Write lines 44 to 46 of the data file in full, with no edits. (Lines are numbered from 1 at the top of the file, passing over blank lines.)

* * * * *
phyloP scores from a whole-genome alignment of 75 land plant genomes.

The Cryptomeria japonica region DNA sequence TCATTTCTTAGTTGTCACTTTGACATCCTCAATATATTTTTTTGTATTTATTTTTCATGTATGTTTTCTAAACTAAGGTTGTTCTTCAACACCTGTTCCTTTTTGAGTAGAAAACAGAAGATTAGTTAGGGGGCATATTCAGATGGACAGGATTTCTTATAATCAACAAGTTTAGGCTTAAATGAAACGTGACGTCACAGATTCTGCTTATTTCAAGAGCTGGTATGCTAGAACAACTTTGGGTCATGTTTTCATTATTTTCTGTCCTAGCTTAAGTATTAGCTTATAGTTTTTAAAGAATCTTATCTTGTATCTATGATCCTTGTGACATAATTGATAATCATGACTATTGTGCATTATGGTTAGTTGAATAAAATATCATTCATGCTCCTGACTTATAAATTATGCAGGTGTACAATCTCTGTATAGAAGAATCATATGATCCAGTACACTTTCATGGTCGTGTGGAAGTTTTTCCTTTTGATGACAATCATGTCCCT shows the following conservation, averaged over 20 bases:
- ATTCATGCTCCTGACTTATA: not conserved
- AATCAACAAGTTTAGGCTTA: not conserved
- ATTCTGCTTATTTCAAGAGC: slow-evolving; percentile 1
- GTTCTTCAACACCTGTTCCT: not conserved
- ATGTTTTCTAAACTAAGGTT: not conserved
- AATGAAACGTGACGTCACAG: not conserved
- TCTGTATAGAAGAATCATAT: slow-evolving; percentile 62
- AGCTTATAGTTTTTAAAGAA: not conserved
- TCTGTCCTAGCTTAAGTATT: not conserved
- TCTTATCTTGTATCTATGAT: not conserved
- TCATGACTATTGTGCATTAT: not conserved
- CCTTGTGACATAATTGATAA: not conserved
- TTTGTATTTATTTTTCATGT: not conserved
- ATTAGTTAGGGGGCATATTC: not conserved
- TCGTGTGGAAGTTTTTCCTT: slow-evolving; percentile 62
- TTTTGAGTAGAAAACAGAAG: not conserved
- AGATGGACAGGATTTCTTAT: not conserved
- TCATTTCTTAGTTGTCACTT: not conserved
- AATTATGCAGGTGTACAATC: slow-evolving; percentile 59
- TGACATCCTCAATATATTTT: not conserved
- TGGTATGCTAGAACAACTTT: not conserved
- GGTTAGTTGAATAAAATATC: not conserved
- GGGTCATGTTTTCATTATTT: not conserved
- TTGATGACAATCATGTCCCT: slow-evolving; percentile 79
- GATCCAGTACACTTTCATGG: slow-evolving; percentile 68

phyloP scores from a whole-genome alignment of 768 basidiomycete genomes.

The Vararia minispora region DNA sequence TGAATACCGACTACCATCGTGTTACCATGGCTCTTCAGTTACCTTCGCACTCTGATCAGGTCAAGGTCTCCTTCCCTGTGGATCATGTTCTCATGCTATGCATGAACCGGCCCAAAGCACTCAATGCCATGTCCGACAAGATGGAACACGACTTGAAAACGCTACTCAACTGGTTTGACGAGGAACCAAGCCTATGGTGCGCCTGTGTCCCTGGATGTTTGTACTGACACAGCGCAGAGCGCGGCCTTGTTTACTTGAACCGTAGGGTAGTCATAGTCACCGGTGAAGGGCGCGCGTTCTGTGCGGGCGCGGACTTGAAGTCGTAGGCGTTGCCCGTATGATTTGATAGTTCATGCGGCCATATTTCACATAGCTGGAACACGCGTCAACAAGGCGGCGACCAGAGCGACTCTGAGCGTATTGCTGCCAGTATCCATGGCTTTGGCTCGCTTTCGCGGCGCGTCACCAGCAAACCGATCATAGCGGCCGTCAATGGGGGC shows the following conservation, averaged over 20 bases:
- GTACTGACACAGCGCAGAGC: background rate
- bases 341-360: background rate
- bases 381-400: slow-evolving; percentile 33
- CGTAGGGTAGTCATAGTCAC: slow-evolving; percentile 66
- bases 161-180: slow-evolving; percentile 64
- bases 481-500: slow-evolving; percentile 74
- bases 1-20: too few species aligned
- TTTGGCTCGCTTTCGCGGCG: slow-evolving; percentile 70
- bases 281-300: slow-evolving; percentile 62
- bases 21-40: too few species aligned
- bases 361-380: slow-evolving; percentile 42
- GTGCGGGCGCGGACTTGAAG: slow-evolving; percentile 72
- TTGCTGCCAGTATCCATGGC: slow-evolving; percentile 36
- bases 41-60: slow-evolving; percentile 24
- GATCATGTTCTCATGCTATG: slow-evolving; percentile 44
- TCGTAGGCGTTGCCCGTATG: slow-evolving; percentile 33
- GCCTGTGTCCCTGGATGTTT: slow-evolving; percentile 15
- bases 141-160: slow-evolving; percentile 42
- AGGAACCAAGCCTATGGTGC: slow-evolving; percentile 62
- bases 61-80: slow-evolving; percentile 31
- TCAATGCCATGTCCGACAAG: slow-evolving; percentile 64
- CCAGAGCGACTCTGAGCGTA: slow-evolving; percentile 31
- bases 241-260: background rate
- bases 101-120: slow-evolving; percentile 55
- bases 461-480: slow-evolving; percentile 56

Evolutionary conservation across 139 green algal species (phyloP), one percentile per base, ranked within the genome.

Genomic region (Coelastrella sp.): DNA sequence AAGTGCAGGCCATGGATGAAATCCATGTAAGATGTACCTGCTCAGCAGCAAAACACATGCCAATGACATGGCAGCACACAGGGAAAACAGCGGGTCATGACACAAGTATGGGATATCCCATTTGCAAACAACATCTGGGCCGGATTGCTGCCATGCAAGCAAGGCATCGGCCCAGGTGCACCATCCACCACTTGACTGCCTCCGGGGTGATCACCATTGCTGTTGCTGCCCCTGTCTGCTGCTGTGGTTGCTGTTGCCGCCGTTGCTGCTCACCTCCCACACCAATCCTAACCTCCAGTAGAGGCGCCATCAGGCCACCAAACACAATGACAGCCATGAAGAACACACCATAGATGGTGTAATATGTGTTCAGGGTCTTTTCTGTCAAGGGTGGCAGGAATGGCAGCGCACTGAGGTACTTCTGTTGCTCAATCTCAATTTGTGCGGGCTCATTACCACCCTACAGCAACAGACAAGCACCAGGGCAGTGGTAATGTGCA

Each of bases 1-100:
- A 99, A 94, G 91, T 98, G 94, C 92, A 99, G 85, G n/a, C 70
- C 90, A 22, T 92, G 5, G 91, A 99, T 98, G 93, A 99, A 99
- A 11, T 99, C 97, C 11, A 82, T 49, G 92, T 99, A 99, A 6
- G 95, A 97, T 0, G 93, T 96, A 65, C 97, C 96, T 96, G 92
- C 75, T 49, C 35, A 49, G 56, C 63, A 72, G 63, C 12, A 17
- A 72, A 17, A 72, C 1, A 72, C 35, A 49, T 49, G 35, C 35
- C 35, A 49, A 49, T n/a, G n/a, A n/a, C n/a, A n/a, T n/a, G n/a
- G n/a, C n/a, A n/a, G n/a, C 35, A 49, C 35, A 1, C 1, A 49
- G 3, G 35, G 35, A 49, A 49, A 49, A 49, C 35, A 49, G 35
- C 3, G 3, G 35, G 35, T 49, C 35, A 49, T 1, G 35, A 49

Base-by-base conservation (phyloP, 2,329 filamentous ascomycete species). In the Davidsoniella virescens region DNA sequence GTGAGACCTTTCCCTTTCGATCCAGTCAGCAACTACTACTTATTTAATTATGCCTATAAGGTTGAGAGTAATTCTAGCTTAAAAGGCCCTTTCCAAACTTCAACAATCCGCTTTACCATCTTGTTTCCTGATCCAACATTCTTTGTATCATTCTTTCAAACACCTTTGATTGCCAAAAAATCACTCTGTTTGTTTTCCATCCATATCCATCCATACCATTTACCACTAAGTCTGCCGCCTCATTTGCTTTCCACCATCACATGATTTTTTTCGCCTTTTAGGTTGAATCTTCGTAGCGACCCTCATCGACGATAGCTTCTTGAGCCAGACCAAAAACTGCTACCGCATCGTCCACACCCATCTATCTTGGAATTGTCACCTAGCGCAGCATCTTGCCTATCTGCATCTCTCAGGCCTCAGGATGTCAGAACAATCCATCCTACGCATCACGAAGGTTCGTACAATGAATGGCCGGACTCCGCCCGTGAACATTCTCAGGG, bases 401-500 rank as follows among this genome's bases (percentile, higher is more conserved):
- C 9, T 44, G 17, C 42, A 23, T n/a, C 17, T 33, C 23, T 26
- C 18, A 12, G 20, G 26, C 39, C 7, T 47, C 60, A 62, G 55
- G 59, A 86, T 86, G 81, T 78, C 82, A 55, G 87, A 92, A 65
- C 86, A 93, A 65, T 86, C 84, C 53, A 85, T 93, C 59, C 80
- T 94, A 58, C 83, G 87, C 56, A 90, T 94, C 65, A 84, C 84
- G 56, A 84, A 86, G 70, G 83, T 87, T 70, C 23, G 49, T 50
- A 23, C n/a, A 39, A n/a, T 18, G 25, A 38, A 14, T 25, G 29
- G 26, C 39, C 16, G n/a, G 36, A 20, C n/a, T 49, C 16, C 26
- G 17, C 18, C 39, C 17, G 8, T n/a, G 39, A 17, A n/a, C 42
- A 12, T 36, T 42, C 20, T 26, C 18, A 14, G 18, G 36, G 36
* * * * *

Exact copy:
- GATCATGTTCTCATGCTATG: slow-evolving; percentile 44
- TCGTAGGCGTTGCCCGTATG: slow-evolving; percentile 33
- GCCTGTGTCCCTGGATGTTT: slow-evolving; percentile 15